Showing posts with the label Life

Nothing is more important than...

I came across that sentence when I was reading a book about a week ago. It's stuck in my head. "Nothing is more important than..." It's an odd way to phrase a superlative, something that is at the extreme.

I've gone through a number of iterations. I'm still uncertain about these answers, and I think that's a major life problem. If you aren't certain about your superlative values then your action will be erratic because your intentions are, which is what you see in my life. But, I have been working on some answers that make sense.

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Nothing is more important than...

...confronting loss by adjusting expectations to match reality.
- ...helping people to confront loss by adjusting expectations to match reality.
(These are of four kinds: 1) False expectations of the future. Which is a feeling of loss. 2) False expectations of the past. Which is a feeling of guilt and/or regret. 3) False expectations of the past-future. Which is a feeling of los…

Writing is a Life Skill

I was recently contacted about being in a history book about Toastmasters District 62. I was the first person to complete an entire path in the Pathways educational program. I was asked for a quote. If asked, could you produce a good and original quote on request?

I asked how long the quote should be and was told a paragraph would be perfect. So, what did I do? Here it is.

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When I was 19 I climbed Mt. Rainier. At that particular moment in my life I had made no plans beyond getting to the summit. When I accomplished that I had this weird feeling. A slight disorientation. That disorientation was because I lacked a next step, I lacked a future. The purpose of a path is to provide you with that next step. I was the first person to complete a Pathway in Toastmasters District 62. I completed that path the same way I climbed the mountain, one step at a time. Follow the path and it will lead you to your destination. And when you're near completion, begin planning for your nex…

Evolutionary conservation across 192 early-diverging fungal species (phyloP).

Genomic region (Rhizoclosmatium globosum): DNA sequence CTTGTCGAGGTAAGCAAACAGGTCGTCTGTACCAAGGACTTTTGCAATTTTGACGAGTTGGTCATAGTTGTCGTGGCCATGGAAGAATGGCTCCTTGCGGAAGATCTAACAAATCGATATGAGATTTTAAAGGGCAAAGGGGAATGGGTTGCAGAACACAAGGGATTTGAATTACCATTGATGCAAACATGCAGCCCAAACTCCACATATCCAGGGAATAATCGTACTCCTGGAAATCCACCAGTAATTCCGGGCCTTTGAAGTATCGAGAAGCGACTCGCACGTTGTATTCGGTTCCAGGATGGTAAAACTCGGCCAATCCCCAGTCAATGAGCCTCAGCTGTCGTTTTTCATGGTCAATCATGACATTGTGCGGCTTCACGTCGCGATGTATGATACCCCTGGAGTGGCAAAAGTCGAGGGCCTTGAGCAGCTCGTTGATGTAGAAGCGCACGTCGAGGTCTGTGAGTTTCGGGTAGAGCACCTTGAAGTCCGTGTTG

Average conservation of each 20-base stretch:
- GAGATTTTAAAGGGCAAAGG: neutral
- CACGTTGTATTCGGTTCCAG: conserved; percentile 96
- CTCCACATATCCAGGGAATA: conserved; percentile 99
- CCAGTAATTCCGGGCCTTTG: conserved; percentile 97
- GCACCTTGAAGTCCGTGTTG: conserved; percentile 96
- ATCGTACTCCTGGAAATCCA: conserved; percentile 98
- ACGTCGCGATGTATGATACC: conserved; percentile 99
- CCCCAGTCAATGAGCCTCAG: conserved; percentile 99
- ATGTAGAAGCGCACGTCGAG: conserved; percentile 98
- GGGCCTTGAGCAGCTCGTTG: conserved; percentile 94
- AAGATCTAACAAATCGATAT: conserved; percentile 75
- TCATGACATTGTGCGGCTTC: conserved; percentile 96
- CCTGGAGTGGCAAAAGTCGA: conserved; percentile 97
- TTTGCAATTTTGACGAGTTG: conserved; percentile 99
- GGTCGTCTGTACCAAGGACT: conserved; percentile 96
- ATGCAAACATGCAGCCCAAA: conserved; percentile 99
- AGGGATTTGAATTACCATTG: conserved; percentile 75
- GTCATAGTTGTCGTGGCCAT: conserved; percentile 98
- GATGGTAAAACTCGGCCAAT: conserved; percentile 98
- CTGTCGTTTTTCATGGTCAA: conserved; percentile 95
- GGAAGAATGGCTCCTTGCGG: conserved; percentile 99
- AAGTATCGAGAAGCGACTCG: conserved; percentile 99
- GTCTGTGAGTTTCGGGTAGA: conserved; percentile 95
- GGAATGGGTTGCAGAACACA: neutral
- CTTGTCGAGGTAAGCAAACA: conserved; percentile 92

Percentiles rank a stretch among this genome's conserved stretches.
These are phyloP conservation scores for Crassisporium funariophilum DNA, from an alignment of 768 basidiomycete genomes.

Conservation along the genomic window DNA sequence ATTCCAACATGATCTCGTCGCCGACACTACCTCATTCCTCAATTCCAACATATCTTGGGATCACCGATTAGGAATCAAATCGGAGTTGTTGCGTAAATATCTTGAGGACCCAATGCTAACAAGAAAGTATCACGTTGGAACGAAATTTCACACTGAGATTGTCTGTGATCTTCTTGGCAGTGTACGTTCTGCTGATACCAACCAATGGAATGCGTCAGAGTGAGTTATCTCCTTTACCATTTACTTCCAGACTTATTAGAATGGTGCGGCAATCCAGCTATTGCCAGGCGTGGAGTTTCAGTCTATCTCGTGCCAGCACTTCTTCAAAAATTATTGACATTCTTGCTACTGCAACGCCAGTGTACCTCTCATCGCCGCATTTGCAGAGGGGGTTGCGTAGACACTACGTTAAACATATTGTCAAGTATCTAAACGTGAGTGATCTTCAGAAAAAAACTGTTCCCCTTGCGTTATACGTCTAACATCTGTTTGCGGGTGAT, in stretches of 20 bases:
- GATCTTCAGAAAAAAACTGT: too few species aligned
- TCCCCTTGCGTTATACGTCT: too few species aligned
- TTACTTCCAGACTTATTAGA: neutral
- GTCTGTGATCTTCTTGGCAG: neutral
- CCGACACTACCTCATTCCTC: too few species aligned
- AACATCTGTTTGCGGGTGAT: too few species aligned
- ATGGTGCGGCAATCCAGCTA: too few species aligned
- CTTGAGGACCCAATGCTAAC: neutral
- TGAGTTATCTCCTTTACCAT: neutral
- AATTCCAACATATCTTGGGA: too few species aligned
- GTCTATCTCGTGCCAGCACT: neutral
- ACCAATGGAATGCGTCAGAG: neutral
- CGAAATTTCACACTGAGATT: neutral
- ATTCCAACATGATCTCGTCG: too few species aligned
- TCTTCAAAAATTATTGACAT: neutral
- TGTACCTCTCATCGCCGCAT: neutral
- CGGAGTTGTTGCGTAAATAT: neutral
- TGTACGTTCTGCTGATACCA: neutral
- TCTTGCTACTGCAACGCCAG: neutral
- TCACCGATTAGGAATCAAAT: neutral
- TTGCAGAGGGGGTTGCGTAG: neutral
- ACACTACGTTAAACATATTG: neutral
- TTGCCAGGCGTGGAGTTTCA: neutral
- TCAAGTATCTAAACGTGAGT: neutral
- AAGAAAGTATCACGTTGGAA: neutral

Skimming Across the Top of the Soul in Search of Things Hidden There

Yesterday was the Fourth of July and I did a number of normal things, like walking in a parade and going to the playground with some of the family. It was also a good day for some important insights.

One, I can't do a non-strict diet. Even though my digestive, immune, and nervous systems have healed quite a bit over the last few years, I can tell when I'm doing things my system can't handle and it definitely effects me. Over the last few weeks I went with the idea of, "Just a little bit will be fine." And, to a large extent, I can handle some "normal" foods. But, I do better on a strict diet of meat and kefir. And, I can't seem to handle cheating on that. I thought something like Ice Cream Sundays would work, where I would have one serving of ice cream on Sunday. As soon as I started thinking about doing that I started slipping on a regular basis, for both physiological and psychological reasons I believe. It's strict or nothing, and I have a lo…


I am completely burnt out. It's my fault, obviously. I have a mental issue, failure to consistently choose priorities.

I have known about this issue for most of my life now, but I haven't been able to resolve it. And, realistically, I'm ambivalent about it. One of the reasons that I've been able to do so many cool things is because I'm all over the place. But, it definitely holds me back. Let's go over a few of things I'm working on and how I'm trying to manage them, and then we'll dive into some theory on how I might be able to resolve some of this.